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Need for (declare (ignorable ...))

    Date: Fri,  7 Mar 86 13:05:09 EST
    From: Jonathan A Rees <JAR@MC.LCS.MIT.EDU>

    Common Lisp (and in fact, every language that has variables) needs a
    (DECLARE (IGNORABLE ...)) in addition to (DECLARE (IGNORE ...)).  The
    meaning of (DECLARE (IGNORABLE X)) is: the variable X might or might not
    be used, and I don't want the compiler to generate a warning in either

I agree.

    There is no way to simulate this feature in Common Lisp.  If there is no
    such declaration, and X isn't used, then I get a warning message X bound
    but not used; if I use (DECLARE (IGNORE X)), and X is used, then I get a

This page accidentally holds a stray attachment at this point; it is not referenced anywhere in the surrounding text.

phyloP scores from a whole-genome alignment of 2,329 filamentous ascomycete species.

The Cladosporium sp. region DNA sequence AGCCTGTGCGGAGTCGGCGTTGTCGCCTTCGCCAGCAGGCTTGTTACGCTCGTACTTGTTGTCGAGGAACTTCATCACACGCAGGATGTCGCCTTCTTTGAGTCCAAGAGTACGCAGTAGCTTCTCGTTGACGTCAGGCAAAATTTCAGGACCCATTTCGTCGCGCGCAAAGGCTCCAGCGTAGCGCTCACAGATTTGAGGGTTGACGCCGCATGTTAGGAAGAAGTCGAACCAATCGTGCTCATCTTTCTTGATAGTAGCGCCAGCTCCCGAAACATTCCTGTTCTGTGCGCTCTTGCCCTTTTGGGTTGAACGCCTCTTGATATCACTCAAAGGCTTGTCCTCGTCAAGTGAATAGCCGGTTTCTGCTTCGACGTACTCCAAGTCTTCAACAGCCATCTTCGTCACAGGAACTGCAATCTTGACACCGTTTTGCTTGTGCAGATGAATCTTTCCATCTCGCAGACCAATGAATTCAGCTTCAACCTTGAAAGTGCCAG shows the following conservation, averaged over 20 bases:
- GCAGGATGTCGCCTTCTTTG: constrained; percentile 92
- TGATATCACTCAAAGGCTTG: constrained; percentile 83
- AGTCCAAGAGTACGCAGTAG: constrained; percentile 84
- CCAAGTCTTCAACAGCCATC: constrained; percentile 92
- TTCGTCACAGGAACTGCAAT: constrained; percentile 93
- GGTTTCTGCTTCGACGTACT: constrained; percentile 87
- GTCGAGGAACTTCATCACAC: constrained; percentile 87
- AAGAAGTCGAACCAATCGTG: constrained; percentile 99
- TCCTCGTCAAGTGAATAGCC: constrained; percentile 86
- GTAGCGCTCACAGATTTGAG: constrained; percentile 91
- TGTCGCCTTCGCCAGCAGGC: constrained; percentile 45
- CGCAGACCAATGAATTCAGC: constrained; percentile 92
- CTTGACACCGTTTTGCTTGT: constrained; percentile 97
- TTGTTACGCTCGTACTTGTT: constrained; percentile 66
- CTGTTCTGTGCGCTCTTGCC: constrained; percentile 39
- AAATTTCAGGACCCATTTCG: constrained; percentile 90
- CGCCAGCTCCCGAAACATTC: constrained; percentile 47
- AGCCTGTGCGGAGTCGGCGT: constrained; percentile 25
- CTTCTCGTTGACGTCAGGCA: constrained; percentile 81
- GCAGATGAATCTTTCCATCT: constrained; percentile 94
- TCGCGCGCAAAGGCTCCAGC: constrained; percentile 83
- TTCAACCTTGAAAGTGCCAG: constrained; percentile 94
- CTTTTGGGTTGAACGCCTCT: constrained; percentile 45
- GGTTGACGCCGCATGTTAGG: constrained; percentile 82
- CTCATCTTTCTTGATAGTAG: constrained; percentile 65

warning message saying that X was declared ignored but in fact was used.
    I wouldn't want to change either of these features of Common Lisp

(defun foo (x)

Is one possible workaround, but it doesn't make it obvious what the
intent is.  In Symbolics Common Lisp, you can do
	(defun foo (x)
	  (ignore x)
which is a common cliche because the IGNORABLE declaration doesn't

    The IGNORABLE declaration is needed for applications where code is
    automatically generated, say, by a macro or a compiler.  A macro,
    especially, is not in a good position to know whether a variable is
    being referenced.  A sledgehammer like a code traversal tool shouldn't
    be required for this simple application.  It has been in T (Yale Scheme)
    since 1981, and has proved very useful.

    Have other people suffered from this lack, or do I just write
    particularly perverse macros?

    Jonathan Rees